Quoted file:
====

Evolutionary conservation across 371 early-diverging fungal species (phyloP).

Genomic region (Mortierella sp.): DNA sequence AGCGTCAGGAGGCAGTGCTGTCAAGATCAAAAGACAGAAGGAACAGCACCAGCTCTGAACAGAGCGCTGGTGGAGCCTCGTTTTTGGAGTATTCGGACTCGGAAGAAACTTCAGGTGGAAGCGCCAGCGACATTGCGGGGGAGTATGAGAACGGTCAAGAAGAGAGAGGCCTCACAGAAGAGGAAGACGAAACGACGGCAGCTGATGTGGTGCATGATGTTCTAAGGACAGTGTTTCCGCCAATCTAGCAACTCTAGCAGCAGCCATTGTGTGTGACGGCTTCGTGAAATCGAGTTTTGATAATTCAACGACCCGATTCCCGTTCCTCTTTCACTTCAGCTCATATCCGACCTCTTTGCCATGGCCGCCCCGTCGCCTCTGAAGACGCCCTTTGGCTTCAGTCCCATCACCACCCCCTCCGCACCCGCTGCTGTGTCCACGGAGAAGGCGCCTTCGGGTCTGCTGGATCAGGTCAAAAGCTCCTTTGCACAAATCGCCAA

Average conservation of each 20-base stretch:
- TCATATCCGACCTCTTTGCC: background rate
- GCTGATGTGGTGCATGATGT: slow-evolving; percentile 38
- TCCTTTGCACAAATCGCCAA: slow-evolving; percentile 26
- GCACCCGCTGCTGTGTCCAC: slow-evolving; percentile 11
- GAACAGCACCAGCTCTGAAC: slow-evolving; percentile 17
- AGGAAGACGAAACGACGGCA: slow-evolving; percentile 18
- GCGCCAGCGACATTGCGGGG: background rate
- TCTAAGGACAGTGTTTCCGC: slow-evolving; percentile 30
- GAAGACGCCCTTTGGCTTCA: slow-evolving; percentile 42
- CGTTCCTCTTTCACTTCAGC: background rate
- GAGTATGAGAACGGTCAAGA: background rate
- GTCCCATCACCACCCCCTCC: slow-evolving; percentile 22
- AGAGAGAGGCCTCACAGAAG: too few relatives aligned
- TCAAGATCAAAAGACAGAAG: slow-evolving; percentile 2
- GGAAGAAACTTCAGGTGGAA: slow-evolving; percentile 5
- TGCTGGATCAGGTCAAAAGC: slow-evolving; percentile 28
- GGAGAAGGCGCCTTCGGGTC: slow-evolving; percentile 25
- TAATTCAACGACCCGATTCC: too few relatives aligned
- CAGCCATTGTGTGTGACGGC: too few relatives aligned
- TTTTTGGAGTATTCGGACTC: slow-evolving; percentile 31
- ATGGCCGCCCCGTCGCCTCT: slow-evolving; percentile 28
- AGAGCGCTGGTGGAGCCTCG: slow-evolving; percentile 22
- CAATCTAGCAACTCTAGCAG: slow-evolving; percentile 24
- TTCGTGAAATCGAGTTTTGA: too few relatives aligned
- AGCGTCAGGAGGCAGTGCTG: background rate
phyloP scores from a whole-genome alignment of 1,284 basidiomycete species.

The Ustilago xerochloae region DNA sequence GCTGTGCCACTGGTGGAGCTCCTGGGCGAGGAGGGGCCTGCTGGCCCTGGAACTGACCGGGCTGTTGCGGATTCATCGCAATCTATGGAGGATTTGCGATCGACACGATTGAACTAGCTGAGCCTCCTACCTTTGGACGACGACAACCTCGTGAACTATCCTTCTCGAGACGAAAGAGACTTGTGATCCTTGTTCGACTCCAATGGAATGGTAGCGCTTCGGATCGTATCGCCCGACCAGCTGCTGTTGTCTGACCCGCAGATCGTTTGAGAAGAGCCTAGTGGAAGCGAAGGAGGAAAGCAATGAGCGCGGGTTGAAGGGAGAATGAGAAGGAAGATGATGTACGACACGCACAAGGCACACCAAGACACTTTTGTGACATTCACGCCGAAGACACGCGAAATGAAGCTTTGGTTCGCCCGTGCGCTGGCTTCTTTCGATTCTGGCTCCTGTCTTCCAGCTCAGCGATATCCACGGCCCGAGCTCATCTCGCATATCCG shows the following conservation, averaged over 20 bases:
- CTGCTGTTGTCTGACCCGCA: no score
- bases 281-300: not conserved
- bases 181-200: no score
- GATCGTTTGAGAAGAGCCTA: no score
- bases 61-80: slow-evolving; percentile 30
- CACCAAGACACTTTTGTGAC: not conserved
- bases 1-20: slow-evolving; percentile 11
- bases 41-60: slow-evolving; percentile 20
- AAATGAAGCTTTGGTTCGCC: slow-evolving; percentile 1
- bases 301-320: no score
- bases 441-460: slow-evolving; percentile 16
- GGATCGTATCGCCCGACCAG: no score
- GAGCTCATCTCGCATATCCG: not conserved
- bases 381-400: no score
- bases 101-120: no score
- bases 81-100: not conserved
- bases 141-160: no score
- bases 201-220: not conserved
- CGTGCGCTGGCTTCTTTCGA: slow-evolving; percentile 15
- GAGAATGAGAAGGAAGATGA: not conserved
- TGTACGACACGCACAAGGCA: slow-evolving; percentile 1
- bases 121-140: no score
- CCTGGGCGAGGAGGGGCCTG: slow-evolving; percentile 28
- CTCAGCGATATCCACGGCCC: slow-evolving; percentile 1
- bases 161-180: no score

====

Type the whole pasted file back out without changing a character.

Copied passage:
Evolutionary conservation across 371 early-diverging fungal species (phyloP).

Genomic region (Mortierella sp.): DNA sequence AGCGTCAGGAGGCAGTGCTGTCAAGATCAAAAGACAGAAGGAACAGCACCAGCTCTGAACAGAGCGCTGGTGGAGCCTCGTTTTTGGAGTATTCGGACTCGGAAGAAACTTCAGGTGGAAGCGCCAGCGACATTGCGGGGGAGTATGAGAACGGTCAAGAAGAGAGAGGCCTCACAGAAGAGGAAGACGAAACGACGGCAGCTGATGTGGTGCATGATGTTCTAAGGACAGTGTTTCCGCCAATCTAGCAACTCTAGCAGCAGCCATTGTGTGTGACGGCTTCGTGAAATCGAGTTTTGATAATTCAACGACCCGATTCCCGTTCCTCTTTCACTTCAGCTCATATCCGACCTCTTTGCCATGGCCGCCCCGTCGCCTCTGAAGACGCCCTTTGGCTTCAGTCCCATCACCACCCCCTCCGCACCCGCTGCTGTGTCCACGGAGAAGGCGCCTTCGGGTCTGCTGGATCAGGTCAAAAGCTCCTTTGCACAAATCGCCAA

Average conservation of each 20-base stretch:
- TCATATCCGACCTCTTTGCC: background rate
- GCTGATGTGGTGCATGATGT: slow-evolving; percentile 38
- TCCTTTGCACAAATCGCCAA: slow-evolving; percentile 26
- GCACCCGCTGCTGTGTCCAC: slow-evolving; percentile 11
- GAACAGCACCAGCTCTGAAC: slow-evolving; percentile 17
- AGGAAGACGAAACGACGGCA: slow-evolving; percentile 18
- GCGCCAGCGACATTGCGGGG: background rate
- TCTAAGGACAGTGTTTCCGC: slow-evolving; percentile 30
- GAAGACGCCCTTTGGCTTCA: slow-evolving; percentile 42
- CGTTCCTCTTTCACTTCAGC: background rate
- GAGTATGAGAACGGTCAAGA: background rate
- GTCCCATCACCACCCCCTCC: slow-evolving; percentile 22
- AGAGAGAGGCCTCACAGAAG: too few relatives aligned
- TCAAGATCAAAAGACAGAAG: slow-evolving; percentile 2
- GGAAGAAACTTCAGGTGGAA: slow-evolving; percentile 5
- TGCTGGATCAGGTCAAAAGC: slow-evolving; percentile 28
- GGAGAAGGCGCCTTCGGGTC: slow-evolving; percentile 25
- TAATTCAACGACCCGATTCC: too few relatives aligned
- CAGCCATTGTGTGTGACGGC: too few relatives aligned
- TTTTTGGAGTATTCGGACTC: slow-evolving; percentile 31
- ATGGCCGCCCCGTCGCCTCT: slow-evolving; percentile 28
- AGAGCGCTGGTGGAGCCTCG: slow-evolving; percentile 22
- CAATCTAGCAACTCTAGCAG: slow-evolving; percentile 24
- TTCGTGAAATCGAGTTTTGA: too few relatives aligned
- AGCGTCAGGAGGCAGTGCTG: background rate
phyloP scores from a whole-genome alignment of 1,284 basidiomycete species.

The Ustilago xerochloae region DNA sequence GCTGTGCCACTGGTGGAGCTCCTGGGCGAGGAGGGGCCTGCTGGCCCTGGAACTGACCGGGCTGTTGCGGATTCATCGCAATCTATGGAGGATTTGCGATCGACACGATTGAACTAGCTGAGCCTCCTACCTTTGGACGACGACAACCTCGTGAACTATCCTTCTCGAGACGAAAGAGACTTGTGATCCTTGTTCGACTCCAATGGAATGGTAGCGCTTCGGATCGTATCGCCCGACCAGCTGCTGTTGTCTGACCCGCAGATCGTTTGAGAAGAGCCTAGTGGAAGCGAAGGAGGAAAGCAATGAGCGCGGGTTGAAGGGAGAATGAGAAGGAAGATGATGTACGACACGCACAAGGCACACCAAGACACTTTTGTGACATTCACGCCGAAGACACGCGAAATGAAGCTTTGGTTCGCCCGTGCGCTGGCTTCTTTCGATTCTGGCTCCTGTCTTCCAGCTCAGCGATATCCACGGCCCGAGCTCATCTCGCATATCCG shows the following conservation, averaged over 20 bases:
- CTGCTGTTGTCTGACCCGCA: no score
- bases 281-300: not conserved
- bases 181-200: no score
- GATCGTTTGAGAAGAGCCTA: no score
- bases 61-80: slow-evolving; percentile 30
- CACCAAGACACTTTTGTGAC: not conserved
- bases 1-20: slow-evolving; percentile 11
- bases 41-60: slow-evolving; percentile 20
- AAATGAAGCTTTGGTTCGCC: slow-evolving; percentile 1
- bases 301-320: no score
- bases 441-460: slow-evolving; percentile 16
- GGATCGTATCGCCCGACCAG: no score
- GAGCTCATCTCGCATATCCG: not conserved
- bases 381-400: no score
- bases 101-120: no score
- bases 81-100: not conserved
- bases 141-160: no score
- bases 201-220: not conserved
- CGTGCGCTGGCTTCTTTCGA: slow-evolving; percentile 15
- GAGAATGAGAAGGAAGATGA: not conserved
- TGTACGACACGCACAAGGCA: slow-evolving; percentile 1
- bases 121-140: no score
- CCTGGGCGAGGAGGGGCCTG: slow-evolving; percentile 28
- CTCAGCGATATCCACGGCCC: slow-evolving; percentile 1
- bases 161-180: no score